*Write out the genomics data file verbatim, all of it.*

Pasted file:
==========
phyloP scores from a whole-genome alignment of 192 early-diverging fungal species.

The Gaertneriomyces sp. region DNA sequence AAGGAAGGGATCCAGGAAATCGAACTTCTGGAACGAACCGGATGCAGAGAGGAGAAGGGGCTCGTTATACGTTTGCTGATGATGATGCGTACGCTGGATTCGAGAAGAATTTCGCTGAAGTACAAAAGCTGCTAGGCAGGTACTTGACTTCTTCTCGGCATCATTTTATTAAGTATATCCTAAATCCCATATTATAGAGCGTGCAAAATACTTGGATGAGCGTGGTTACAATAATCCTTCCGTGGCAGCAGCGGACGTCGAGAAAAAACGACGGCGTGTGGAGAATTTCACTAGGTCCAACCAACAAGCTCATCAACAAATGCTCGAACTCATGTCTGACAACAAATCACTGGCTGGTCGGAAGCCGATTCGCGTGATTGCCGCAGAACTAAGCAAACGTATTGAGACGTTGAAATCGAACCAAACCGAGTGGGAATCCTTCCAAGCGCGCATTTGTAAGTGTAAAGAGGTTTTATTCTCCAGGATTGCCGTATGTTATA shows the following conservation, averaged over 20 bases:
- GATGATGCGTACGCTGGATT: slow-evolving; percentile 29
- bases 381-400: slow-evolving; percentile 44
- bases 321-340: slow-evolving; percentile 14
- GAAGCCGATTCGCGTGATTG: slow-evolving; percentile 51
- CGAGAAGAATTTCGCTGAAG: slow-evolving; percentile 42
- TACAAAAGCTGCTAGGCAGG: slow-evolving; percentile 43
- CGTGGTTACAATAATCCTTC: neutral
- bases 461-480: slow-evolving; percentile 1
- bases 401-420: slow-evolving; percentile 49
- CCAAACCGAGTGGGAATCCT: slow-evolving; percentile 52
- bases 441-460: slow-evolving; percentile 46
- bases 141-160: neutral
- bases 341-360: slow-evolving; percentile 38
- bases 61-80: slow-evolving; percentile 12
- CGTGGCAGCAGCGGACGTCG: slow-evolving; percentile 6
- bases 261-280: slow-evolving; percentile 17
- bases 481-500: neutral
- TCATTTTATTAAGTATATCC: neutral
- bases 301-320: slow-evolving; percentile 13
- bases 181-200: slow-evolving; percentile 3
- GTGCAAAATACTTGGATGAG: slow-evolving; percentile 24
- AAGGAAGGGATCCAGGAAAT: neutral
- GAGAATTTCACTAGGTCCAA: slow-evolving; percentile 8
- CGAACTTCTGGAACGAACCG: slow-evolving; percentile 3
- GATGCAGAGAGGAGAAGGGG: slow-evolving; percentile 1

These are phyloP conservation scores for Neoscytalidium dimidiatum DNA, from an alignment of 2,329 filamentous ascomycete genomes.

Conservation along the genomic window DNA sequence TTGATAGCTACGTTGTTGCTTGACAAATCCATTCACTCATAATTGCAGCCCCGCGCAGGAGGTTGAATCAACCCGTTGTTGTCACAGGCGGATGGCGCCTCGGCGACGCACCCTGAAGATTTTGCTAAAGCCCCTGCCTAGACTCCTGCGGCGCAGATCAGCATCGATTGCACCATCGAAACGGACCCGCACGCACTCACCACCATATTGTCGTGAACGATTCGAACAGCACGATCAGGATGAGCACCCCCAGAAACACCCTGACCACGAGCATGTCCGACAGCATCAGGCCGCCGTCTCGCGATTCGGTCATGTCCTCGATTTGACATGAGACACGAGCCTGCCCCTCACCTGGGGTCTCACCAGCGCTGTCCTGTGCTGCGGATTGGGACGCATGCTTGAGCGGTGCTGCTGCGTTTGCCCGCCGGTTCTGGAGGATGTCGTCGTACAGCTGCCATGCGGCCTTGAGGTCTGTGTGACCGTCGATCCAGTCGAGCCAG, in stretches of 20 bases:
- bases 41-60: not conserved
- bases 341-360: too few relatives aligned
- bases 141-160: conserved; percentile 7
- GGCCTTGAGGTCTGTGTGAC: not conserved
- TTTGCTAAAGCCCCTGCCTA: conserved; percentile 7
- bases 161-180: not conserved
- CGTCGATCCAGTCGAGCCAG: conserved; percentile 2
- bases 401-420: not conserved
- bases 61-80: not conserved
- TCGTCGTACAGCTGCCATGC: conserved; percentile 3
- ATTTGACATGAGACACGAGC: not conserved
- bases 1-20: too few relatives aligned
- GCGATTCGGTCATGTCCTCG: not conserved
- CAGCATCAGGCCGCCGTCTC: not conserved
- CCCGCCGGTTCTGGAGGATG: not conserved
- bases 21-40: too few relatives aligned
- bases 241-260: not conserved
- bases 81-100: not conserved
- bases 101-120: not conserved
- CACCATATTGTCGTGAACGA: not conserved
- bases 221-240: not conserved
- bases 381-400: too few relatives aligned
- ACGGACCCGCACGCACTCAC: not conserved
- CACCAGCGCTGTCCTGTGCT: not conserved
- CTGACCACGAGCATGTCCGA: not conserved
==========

phyloP scores from a whole-genome alignment of 192 early-diverging fungal species.

The Gaertneriomyces sp. region DNA sequence AAGGAAGGGATCCAGGAAATCGAACTTCTGGAACGAACCGGATGCAGAGAGGAGAAGGGGCTCGTTATACGTTTGCTGATGATGATGCGTACGCTGGATTCGAGAAGAATTTCGCTGAAGTACAAAAGCTGCTAGGCAGGTACTTGACTTCTTCTCGGCATCATTTTATTAAGTATATCCTAAATCCCATATTATAGAGCGTGCAAAATACTTGGATGAGCGTGGTTACAATAATCCTTCCGTGGCAGCAGCGGACGTCGAGAAAAAACGACGGCGTGTGGAGAATTTCACTAGGTCCAACCAACAAGCTCATCAACAAATGCTCGAACTCATGTCTGACAACAAATCACTGGCTGGTCGGAAGCCGATTCGCGTGATTGCCGCAGAACTAAGCAAACGTATTGAGACGTTGAAATCGAACCAAACCGAGTGGGAATCCTTCCAAGCGCGCATTTGTAAGTGTAAAGAGGTTTTATTCTCCAGGATTGCCGTATGTTATA shows the following conservation, averaged over 20 bases:
- GATGATGCGTACGCTGGATT: slow-evolving; percentile 29
- bases 381-400: slow-evolving; percentile 44
- bases 321-340: slow-evolving; percentile 14
- GAAGCCGATTCGCGTGATTG: slow-evolving; percentile 51
- CGAGAAGAATTTCGCTGAAG: slow-evolving; percentile 42
- TACAAAAGCTGCTAGGCAGG: slow-evolving; percentile 43
- CGTGGTTACAATAATCCTTC: neutral
- bases 461-480: slow-evolving; percentile 1
- bases 401-420: slow-evolving; percentile 49
- CCAAACCGAGTGGGAATCCT: slow-evolving; percentile 52
- bases 441-460: slow-evolving; percentile 46
- bases 141-160: neutral
- bases 341-360: slow-evolving; percentile 38
- bases 61-80: slow-evolving; percentile 12
- CGTGGCAGCAGCGGACGTCG: slow-evolving; percentile 6
- bases 261-280: slow-evolving; percentile 17
- bases 481-500: neutral
- TCATTTTATTAAGTATATCC: neutral
- bases 301-320: slow-evolving; percentile 13
- bases 181-200: slow-evolving; percentile 3
- GTGCAAAATACTTGGATGAG: slow-evolving; percentile 24
- AAGGAAGGGATCCAGGAAAT: neutral
- GAGAATTTCACTAGGTCCAA: slow-evolving; percentile 8
- CGAACTTCTGGAACGAACCG: slow-evolving; percentile 3
- GATGCAGAGAGGAGAAGGGG: slow-evolving; percentile 1

These are phyloP conservation scores for Neoscytalidium dimidiatum DNA, from an alignment of 2,329 filamentous ascomycete genomes.

Conservation along the genomic window DNA sequence TTGATAGCTACGTTGTTGCTTGACAAATCCATTCACTCATAATTGCAGCCCCGCGCAGGAGGTTGAATCAACCCGTTGTTGTCACAGGCGGATGGCGCCTCGGCGACGCACCCTGAAGATTTTGCTAAAGCCCCTGCCTAGACTCCTGCGGCGCAGATCAGCATCGATTGCACCATCGAAACGGACCCGCACGCACTCACCACCATATTGTCGTGAACGATTCGAACAGCACGATCAGGATGAGCACCCCCAGAAACACCCTGACCACGAGCATGTCCGACAGCATCAGGCCGCCGTCTCGCGATTCGGTCATGTCCTCGATTTGACATGAGACACGAGCCTGCCCCTCACCTGGGGTCTCACCAGCGCTGTCCTGTGCTGCGGATTGGGACGCATGCTTGAGCGGTGCTGCTGCGTTTGCCCGCCGGTTCTGGAGGATGTCGTCGTACAGCTGCCATGCGGCCTTGAGGTCTGTGTGACCGTCGATCCAGTCGAGCCAG, in stretches of 20 bases:
- bases 41-60: not conserved
- bases 341-360: too few relatives aligned
- bases 141-160: conserved; percentile 7
- GGCCTTGAGGTCTGTGTGAC: not conserved
- TTTGCTAAAGCCCCTGCCTA: conserved; percentile 7
- bases 161-180: not conserved
- CGTCGATCCAGTCGAGCCAG: conserved; percentile 2
- bases 401-420: not conserved
- bases 61-80: not conserved
- TCGTCGTACAGCTGCCATGC: conserved; percentile 3
- ATTTGACATGAGACACGAGC: not conserved
- bases 1-20: too few relatives aligned
- GCGATTCGGTCATGTCCTCG: not conserved
- CAGCATCAGGCCGCCGTCTC: not conserved
- CCCGCCGGTTCTGGAGGATG: not conserved
- bases 21-40: too few relatives aligned
- bases 241-260: not conserved
- bases 81-100: not conserved
- bases 101-120: not conserved
- CACCATATTGTCGTGAACGA: not conserved
- bases 221-240: not conserved
- bases 381-400: too few relatives aligned
- ACGGACCCGCACGCACTCAC: not conserved
- CACCAGCGCTGTCCTGTGCT: not conserved
- CTGACCACGAGCATGTCCGA: not conserved